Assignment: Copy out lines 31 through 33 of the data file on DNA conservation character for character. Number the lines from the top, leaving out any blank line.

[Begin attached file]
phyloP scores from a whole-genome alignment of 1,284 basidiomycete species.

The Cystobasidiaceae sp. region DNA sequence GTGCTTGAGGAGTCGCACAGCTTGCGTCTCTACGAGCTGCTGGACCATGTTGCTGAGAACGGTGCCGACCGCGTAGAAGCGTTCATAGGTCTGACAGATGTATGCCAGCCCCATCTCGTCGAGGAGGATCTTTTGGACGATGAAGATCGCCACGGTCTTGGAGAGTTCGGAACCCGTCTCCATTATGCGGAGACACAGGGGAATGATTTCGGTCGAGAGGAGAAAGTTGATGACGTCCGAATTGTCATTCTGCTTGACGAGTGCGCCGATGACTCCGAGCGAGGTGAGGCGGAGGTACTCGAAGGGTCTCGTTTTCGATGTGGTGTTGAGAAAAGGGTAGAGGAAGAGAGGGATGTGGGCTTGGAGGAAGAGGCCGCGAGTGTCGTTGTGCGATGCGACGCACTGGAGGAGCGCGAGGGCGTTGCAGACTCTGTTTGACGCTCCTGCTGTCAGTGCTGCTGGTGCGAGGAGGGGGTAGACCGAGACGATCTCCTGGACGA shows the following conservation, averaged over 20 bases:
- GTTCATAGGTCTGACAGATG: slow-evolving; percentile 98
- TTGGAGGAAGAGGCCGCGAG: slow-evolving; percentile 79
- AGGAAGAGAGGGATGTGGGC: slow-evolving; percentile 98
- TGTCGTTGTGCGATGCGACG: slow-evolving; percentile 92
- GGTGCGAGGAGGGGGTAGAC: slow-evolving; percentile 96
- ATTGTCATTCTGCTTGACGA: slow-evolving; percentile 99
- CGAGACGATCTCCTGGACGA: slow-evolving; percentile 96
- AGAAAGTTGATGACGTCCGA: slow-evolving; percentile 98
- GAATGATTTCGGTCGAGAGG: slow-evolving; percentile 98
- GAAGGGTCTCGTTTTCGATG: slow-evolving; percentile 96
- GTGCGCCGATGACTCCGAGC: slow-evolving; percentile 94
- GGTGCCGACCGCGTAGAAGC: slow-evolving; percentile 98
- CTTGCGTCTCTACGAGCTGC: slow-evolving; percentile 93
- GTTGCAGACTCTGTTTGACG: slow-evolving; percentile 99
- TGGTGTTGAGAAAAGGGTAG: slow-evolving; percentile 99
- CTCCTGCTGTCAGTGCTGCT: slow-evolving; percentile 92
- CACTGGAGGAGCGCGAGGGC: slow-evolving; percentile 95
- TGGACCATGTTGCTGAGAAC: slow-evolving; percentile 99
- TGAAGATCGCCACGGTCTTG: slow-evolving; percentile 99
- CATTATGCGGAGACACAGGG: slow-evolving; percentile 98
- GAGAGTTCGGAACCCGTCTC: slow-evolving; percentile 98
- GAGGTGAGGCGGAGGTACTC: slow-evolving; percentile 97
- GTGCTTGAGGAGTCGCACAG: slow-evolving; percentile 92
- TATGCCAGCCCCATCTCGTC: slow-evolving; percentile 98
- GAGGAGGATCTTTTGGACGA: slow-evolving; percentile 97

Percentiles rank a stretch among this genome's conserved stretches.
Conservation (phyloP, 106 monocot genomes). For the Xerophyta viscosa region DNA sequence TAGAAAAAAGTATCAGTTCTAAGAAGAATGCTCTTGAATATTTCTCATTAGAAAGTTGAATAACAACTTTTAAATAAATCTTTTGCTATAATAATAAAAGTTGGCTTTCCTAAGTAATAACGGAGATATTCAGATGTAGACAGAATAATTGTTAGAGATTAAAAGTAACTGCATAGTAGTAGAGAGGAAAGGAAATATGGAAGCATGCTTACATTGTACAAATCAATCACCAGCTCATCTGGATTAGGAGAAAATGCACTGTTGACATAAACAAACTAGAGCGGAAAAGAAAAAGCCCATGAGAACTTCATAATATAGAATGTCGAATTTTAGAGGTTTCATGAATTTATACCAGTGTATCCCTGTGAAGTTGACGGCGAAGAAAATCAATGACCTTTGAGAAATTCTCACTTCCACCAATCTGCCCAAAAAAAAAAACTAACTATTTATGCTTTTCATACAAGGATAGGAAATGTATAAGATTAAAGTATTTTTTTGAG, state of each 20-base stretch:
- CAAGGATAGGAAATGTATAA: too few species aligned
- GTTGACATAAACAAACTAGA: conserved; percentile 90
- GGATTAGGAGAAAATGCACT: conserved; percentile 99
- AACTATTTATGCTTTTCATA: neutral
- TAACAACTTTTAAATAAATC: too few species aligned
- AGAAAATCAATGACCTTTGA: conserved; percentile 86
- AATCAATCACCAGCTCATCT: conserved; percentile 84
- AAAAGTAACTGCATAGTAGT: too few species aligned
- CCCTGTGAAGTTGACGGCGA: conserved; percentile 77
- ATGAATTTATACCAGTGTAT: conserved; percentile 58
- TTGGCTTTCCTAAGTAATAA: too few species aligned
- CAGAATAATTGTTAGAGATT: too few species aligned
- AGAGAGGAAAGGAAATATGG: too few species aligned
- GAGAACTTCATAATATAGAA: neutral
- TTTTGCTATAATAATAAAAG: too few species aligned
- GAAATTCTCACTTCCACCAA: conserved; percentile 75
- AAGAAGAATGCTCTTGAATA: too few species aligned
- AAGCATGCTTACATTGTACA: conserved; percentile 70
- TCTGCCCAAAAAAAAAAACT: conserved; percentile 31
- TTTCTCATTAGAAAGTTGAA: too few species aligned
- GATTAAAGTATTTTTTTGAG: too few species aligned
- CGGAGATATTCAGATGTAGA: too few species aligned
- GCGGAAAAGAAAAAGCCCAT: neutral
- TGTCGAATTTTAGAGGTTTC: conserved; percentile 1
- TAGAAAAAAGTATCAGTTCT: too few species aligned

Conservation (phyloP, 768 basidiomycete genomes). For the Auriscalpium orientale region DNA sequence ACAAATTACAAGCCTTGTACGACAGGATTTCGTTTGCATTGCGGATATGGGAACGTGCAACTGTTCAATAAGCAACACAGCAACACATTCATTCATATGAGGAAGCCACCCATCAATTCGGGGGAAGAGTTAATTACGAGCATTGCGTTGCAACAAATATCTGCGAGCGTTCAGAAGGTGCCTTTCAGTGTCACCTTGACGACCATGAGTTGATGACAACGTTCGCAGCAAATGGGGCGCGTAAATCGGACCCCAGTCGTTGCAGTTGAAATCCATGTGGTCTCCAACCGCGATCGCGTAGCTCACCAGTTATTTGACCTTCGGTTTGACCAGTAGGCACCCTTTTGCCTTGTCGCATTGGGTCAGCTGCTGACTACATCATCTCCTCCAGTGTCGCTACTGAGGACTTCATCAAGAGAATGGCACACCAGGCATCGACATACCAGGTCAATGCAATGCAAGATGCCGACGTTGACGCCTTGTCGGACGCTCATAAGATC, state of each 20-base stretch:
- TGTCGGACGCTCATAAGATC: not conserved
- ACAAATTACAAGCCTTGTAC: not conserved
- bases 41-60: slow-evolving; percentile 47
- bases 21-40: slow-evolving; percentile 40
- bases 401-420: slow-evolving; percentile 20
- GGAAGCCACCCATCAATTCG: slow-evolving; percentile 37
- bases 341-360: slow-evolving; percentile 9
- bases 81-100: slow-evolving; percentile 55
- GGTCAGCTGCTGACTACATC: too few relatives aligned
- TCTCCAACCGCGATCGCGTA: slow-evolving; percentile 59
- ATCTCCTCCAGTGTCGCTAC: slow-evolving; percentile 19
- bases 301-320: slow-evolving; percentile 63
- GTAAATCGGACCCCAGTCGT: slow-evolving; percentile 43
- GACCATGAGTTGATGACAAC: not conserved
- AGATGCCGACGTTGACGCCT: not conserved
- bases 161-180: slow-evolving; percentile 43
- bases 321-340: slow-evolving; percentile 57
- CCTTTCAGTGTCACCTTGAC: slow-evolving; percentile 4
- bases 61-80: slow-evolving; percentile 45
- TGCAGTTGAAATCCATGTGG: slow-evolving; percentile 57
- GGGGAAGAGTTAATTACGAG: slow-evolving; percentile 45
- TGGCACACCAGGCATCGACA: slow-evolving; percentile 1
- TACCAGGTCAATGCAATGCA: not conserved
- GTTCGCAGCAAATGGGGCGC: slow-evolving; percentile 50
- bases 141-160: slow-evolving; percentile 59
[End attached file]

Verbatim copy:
- GTTGACATAAACAAACTAGA: conserved; percentile 90
- GGATTAGGAGAAAATGCACT: conserved; percentile 99
- AACTATTTATGCTTTTCATA: neutral